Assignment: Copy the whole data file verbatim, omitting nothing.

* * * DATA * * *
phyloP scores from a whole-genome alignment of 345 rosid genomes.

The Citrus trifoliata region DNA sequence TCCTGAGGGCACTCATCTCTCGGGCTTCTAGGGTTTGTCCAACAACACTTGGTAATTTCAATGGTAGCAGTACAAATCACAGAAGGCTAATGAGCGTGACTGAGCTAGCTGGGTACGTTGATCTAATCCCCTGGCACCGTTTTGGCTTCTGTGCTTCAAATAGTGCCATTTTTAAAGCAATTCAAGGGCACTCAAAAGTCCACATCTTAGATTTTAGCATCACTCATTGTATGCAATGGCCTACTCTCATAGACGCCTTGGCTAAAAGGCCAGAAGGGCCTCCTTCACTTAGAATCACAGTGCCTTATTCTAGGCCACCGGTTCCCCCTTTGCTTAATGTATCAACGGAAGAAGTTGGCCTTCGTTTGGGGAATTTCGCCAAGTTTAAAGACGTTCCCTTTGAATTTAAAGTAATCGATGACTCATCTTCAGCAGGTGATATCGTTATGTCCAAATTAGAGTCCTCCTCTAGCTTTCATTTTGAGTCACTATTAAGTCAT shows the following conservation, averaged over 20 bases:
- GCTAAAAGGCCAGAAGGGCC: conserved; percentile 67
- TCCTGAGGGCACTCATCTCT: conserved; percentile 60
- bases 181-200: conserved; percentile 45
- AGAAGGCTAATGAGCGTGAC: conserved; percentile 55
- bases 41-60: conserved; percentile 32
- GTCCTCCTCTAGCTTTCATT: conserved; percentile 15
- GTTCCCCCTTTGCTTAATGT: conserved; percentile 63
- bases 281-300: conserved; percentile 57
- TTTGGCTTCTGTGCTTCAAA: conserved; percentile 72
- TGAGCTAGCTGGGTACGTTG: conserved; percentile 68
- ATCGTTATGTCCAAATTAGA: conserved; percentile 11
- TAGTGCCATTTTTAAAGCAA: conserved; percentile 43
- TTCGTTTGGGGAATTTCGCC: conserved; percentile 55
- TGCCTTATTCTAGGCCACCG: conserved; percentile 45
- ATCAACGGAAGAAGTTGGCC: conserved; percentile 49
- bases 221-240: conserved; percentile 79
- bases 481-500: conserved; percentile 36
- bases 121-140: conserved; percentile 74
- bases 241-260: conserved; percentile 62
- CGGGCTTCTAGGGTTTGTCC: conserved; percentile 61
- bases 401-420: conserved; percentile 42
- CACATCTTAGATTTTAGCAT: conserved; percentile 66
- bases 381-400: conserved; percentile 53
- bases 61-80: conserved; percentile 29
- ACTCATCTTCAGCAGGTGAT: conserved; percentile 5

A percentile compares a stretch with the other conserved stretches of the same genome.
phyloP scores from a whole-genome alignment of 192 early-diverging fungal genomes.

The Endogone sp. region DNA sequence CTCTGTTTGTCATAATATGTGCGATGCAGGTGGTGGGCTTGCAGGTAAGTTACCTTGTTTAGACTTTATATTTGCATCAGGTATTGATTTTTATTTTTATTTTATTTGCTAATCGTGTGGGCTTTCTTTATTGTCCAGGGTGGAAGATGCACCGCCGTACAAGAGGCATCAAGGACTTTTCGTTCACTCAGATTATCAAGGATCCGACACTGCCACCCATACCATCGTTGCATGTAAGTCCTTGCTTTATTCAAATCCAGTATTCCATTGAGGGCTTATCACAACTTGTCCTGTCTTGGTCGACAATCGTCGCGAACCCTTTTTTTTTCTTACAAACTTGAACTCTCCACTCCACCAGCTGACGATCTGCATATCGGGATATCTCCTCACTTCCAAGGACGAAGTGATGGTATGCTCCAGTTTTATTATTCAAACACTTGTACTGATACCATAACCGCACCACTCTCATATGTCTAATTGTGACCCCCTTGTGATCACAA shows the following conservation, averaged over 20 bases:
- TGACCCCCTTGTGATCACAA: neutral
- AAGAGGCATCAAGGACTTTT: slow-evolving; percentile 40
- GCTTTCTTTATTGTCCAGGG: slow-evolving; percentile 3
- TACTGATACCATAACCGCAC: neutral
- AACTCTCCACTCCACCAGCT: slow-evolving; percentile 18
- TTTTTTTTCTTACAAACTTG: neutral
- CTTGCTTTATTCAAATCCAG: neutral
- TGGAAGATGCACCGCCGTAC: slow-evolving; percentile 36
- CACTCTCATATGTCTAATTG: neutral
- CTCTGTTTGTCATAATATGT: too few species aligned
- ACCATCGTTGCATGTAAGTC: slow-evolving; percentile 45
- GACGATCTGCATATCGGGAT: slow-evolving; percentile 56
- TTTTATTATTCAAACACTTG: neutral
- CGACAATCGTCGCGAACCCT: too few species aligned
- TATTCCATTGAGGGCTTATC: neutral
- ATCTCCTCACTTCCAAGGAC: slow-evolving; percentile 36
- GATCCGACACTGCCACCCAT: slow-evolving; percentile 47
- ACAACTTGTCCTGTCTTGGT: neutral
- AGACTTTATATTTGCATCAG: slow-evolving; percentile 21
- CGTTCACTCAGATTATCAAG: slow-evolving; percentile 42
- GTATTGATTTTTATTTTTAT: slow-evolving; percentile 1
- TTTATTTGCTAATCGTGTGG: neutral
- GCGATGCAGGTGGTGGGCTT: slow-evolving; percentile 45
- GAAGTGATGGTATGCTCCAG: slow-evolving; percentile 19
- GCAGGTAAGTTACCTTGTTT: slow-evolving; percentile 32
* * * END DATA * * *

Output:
phyloP scores from a whole-genome alignment of 345 rosid genomes.

The Citrus trifoliata region DNA sequence TCCTGAGGGCACTCATCTCTCGGGCTTCTAGGGTTTGTCCAACAACACTTGGTAATTTCAATGGTAGCAGTACAAATCACAGAAGGCTAATGAGCGTGACTGAGCTAGCTGGGTACGTTGATCTAATCCCCTGGCACCGTTTTGGCTTCTGTGCTTCAAATAGTGCCATTTTTAAAGCAATTCAAGGGCACTCAAAAGTCCACATCTTAGATTTTAGCATCACTCATTGTATGCAATGGCCTACTCTCATAGACGCCTTGGCTAAAAGGCCAGAAGGGCCTCCTTCACTTAGAATCACAGTGCCTTATTCTAGGCCACCGGTTCCCCCTTTGCTTAATGTATCAACGGAAGAAGTTGGCCTTCGTTTGGGGAATTTCGCCAAGTTTAAAGACGTTCCCTTTGAATTTAAAGTAATCGATGACTCATCTTCAGCAGGTGATATCGTTATGTCCAAATTAGAGTCCTCCTCTAGCTTTCATTTTGAGTCACTATTAAGTCAT shows the following conservation, averaged over 20 bases:
- GCTAAAAGGCCAGAAGGGCC: conserved; percentile 67
- TCCTGAGGGCACTCATCTCT: conserved; percentile 60
- bases 181-200: conserved; percentile 45
- AGAAGGCTAATGAGCGTGAC: conserved; percentile 55
- bases 41-60: conserved; percentile 32
- GTCCTCCTCTAGCTTTCATT: conserved; percentile 15
- GTTCCCCCTTTGCTTAATGT: conserved; percentile 63
- bases 281-300: conserved; percentile 57
- TTTGGCTTCTGTGCTTCAAA: conserved; percentile 72
- TGAGCTAGCTGGGTACGTTG: conserved; percentile 68
- ATCGTTATGTCCAAATTAGA: conserved; percentile 11
- TAGTGCCATTTTTAAAGCAA: conserved; percentile 43
- TTCGTTTGGGGAATTTCGCC: conserved; percentile 55
- TGCCTTATTCTAGGCCACCG: conserved; percentile 45
- ATCAACGGAAGAAGTTGGCC: conserved; percentile 49
- bases 221-240: conserved; percentile 79
- bases 481-500: conserved; percentile 36
- bases 121-140: conserved; percentile 74
- bases 241-260: conserved; percentile 62
- CGGGCTTCTAGGGTTTGTCC: conserved; percentile 61
- bases 401-420: conserved; percentile 42
- CACATCTTAGATTTTAGCAT: conserved; percentile 66
- bases 381-400: conserved; percentile 53
- bases 61-80: conserved; percentile 29
- ACTCATCTTCAGCAGGTGAT: conserved; percentile 5

A percentile compares a stretch with the other conserved stretches of the same genome.
phyloP scores from a whole-genome alignment of 192 early-diverging fungal genomes.

The Endogone sp. region DNA sequence CTCTGTTTGTCATAATATGTGCGATGCAGGTGGTGGGCTTGCAGGTAAGTTACCTTGTTTAGACTTTATATTTGCATCAGGTATTGATTTTTATTTTTATTTTATTTGCTAATCGTGTGGGCTTTCTTTATTGTCCAGGGTGGAAGATGCACCGCCGTACAAGAGGCATCAAGGACTTTTCGTTCACTCAGATTATCAAGGATCCGACACTGCCACCCATACCATCGTTGCATGTAAGTCCTTGCTTTATTCAAATCCAGTATTCCATTGAGGGCTTATCACAACTTGTCCTGTCTTGGTCGACAATCGTCGCGAACCCTTTTTTTTTCTTACAAACTTGAACTCTCCACTCCACCAGCTGACGATCTGCATATCGGGATATCTCCTCACTTCCAAGGACGAAGTGATGGTATGCTCCAGTTTTATTATTCAAACACTTGTACTGATACCATAACCGCACCACTCTCATATGTCTAATTGTGACCCCCTTGTGATCACAA shows the following conservation, averaged over 20 bases:
- TGACCCCCTTGTGATCACAA: neutral
- AAGAGGCATCAAGGACTTTT: slow-evolving; percentile 40
- GCTTTCTTTATTGTCCAGGG: slow-evolving; percentile 3
- TACTGATACCATAACCGCAC: neutral
- AACTCTCCACTCCACCAGCT: slow-evolving; percentile 18
- TTTTTTTTCTTACAAACTTG: neutral
- CTTGCTTTATTCAAATCCAG: neutral
- TGGAAGATGCACCGCCGTAC: slow-evolving; percentile 36
- CACTCTCATATGTCTAATTG: neutral
- CTCTGTTTGTCATAATATGT: too few species aligned
- ACCATCGTTGCATGTAAGTC: slow-evolving; percentile 45
- GACGATCTGCATATCGGGAT: slow-evolving; percentile 56
- TTTTATTATTCAAACACTTG: neutral
- CGACAATCGTCGCGAACCCT: too few species aligned
- TATTCCATTGAGGGCTTATC: neutral
- ATCTCCTCACTTCCAAGGAC: slow-evolving; percentile 36
- GATCCGACACTGCCACCCAT: slow-evolving; percentile 47
- ACAACTTGTCCTGTCTTGGT: neutral
- AGACTTTATATTTGCATCAG: slow-evolving; percentile 21
- CGTTCACTCAGATTATCAAG: slow-evolving; percentile 42
- GTATTGATTTTTATTTTTAT: slow-evolving; percentile 1
- TTTATTTGCTAATCGTGTGG: neutral
- GCGATGCAGGTGGTGGGCTT: slow-evolving; percentile 45
- GAAGTGATGGTATGCTCCAG: slow-evolving; percentile 19
- GCAGGTAAGTTACCTTGTTT: slow-evolving; percentile 32